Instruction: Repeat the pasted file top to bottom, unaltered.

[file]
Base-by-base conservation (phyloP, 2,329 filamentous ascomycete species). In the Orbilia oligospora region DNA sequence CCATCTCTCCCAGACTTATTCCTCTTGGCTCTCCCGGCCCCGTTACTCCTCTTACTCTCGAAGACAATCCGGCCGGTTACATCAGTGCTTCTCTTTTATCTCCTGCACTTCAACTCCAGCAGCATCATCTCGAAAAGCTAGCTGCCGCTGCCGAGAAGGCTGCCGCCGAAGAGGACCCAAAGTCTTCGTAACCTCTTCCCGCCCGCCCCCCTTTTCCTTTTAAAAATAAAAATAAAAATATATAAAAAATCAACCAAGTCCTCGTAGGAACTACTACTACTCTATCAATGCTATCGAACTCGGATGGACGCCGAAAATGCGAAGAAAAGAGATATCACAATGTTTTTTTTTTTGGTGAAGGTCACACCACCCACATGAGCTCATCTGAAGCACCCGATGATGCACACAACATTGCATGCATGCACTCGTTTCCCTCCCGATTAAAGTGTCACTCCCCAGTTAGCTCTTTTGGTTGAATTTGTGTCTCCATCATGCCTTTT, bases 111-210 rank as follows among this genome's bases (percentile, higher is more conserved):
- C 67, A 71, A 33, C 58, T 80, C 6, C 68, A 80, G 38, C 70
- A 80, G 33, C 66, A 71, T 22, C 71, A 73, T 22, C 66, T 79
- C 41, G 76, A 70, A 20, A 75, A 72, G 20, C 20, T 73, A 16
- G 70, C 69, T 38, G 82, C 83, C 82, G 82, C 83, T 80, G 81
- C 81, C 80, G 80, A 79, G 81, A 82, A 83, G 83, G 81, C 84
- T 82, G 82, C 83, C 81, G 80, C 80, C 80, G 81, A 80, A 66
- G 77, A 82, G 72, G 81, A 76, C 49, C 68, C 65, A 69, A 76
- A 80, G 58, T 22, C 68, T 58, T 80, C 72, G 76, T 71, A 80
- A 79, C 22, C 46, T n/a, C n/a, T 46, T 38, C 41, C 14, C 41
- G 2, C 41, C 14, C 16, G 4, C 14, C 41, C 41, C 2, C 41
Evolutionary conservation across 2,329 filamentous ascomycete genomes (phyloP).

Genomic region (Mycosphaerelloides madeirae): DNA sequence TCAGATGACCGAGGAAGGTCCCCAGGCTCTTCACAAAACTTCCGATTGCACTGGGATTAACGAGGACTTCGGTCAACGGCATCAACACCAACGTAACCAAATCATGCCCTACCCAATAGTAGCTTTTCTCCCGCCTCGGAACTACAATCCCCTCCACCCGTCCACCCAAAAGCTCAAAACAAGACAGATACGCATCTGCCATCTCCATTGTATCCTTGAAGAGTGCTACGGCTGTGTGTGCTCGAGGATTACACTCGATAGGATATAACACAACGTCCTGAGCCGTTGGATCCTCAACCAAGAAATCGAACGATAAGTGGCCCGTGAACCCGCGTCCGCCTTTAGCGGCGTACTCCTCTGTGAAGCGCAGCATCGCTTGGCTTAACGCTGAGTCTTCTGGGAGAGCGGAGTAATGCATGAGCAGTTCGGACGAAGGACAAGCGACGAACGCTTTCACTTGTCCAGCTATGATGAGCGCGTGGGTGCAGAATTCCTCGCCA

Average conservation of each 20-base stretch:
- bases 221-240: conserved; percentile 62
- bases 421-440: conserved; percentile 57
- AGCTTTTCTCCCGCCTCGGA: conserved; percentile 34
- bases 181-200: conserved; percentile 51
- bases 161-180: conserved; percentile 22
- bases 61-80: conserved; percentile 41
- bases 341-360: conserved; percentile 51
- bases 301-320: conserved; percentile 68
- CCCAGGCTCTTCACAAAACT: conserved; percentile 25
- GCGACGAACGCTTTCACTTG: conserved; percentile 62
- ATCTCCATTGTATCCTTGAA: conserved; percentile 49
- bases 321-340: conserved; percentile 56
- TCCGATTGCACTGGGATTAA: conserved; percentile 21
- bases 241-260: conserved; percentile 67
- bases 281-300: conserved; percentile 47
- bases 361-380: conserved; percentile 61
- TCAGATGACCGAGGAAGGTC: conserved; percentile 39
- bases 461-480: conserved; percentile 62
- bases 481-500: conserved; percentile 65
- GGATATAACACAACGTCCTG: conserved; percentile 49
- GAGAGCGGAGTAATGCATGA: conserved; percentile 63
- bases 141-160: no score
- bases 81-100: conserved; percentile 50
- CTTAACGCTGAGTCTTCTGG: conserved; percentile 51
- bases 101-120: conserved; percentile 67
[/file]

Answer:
Base-by-base conservation (phyloP, 2,329 filamentous ascomycete species). In the Orbilia oligospora region DNA sequence CCATCTCTCCCAGACTTATTCCTCTTGGCTCTCCCGGCCCCGTTACTCCTCTTACTCTCGAAGACAATCCGGCCGGTTACATCAGTGCTTCTCTTTTATCTCCTGCACTTCAACTCCAGCAGCATCATCTCGAAAAGCTAGCTGCCGCTGCCGAGAAGGCTGCCGCCGAAGAGGACCCAAAGTCTTCGTAACCTCTTCCCGCCCGCCCCCCTTTTCCTTTTAAAAATAAAAATAAAAATATATAAAAAATCAACCAAGTCCTCGTAGGAACTACTACTACTCTATCAATGCTATCGAACTCGGATGGACGCCGAAAATGCGAAGAAAAGAGATATCACAATGTTTTTTTTTTTGGTGAAGGTCACACCACCCACATGAGCTCATCTGAAGCACCCGATGATGCACACAACATTGCATGCATGCACTCGTTTCCCTCCCGATTAAAGTGTCACTCCCCAGTTAGCTCTTTTGGTTGAATTTGTGTCTCCATCATGCCTTTT, bases 111-210 rank as follows among this genome's bases (percentile, higher is more conserved):
- C 67, A 71, A 33, C 58, T 80, C 6, C 68, A 80, G 38, C 70
- A 80, G 33, C 66, A 71, T 22, C 71, A 73, T 22, C 66, T 79
- C 41, G 76, A 70, A 20, A 75, A 72, G 20, C 20, T 73, A 16
- G 70, C 69, T 38, G 82, C 83, C 82, G 82, C 83, T 80, G 81
- C 81, C 80, G 80, A 79, G 81, A 82, A 83, G 83, G 81, C 84
- T 82, G 82, C 83, C 81, G 80, C 80, C 80, G 81, A 80, A 66
- G 77, A 82, G 72, G 81, A 76, C 49, C 68, C 65, A 69, A 76
- A 80, G 58, T 22, C 68, T 58, T 80, C 72, G 76, T 71, A 80
- A 79, C 22, C 46, T n/a, C n/a, T 46, T 38, C 41, C 14, C 41
- G 2, C 41, C 14, C 16, G 4, C 14, C 41, C 41, C 2, C 41
Evolutionary conservation across 2,329 filamentous ascomycete genomes (phyloP).

Genomic region (Mycosphaerelloides madeirae): DNA sequence TCAGATGACCGAGGAAGGTCCCCAGGCTCTTCACAAAACTTCCGATTGCACTGGGATTAACGAGGACTTCGGTCAACGGCATCAACACCAACGTAACCAAATCATGCCCTACCCAATAGTAGCTTTTCTCCCGCCTCGGAACTACAATCCCCTCCACCCGTCCACCCAAAAGCTCAAAACAAGACAGATACGCATCTGCCATCTCCATTGTATCCTTGAAGAGTGCTACGGCTGTGTGTGCTCGAGGATTACACTCGATAGGATATAACACAACGTCCTGAGCCGTTGGATCCTCAACCAAGAAATCGAACGATAAGTGGCCCGTGAACCCGCGTCCGCCTTTAGCGGCGTACTCCTCTGTGAAGCGCAGCATCGCTTGGCTTAACGCTGAGTCTTCTGGGAGAGCGGAGTAATGCATGAGCAGTTCGGACGAAGGACAAGCGACGAACGCTTTCACTTGTCCAGCTATGATGAGCGCGTGGGTGCAGAATTCCTCGCCA

Average conservation of each 20-base stretch:
- bases 221-240: conserved; percentile 62
- bases 421-440: conserved; percentile 57
- AGCTTTTCTCCCGCCTCGGA: conserved; percentile 34
- bases 181-200: conserved; percentile 51
- bases 161-180: conserved; percentile 22
- bases 61-80: conserved; percentile 41
- bases 341-360: conserved; percentile 51
- bases 301-320: conserved; percentile 68
- CCCAGGCTCTTCACAAAACT: conserved; percentile 25
- GCGACGAACGCTTTCACTTG: conserved; percentile 62
- ATCTCCATTGTATCCTTGAA: conserved; percentile 49
- bases 321-340: conserved; percentile 56
- TCCGATTGCACTGGGATTAA: conserved; percentile 21
- bases 241-260: conserved; percentile 67
- bases 281-300: conserved; percentile 47
- bases 361-380: conserved; percentile 61
- TCAGATGACCGAGGAAGGTC: conserved; percentile 39
- bases 461-480: conserved; percentile 62
- bases 481-500: conserved; percentile 65
- GGATATAACACAACGTCCTG: conserved; percentile 49
- GAGAGCGGAGTAATGCATGA: conserved; percentile 63
- bases 141-160: no score
- bases 81-100: conserved; percentile 50
- CTTAACGCTGAGTCTTCTGG: conserved; percentile 51
- bases 101-120: conserved; percentile 67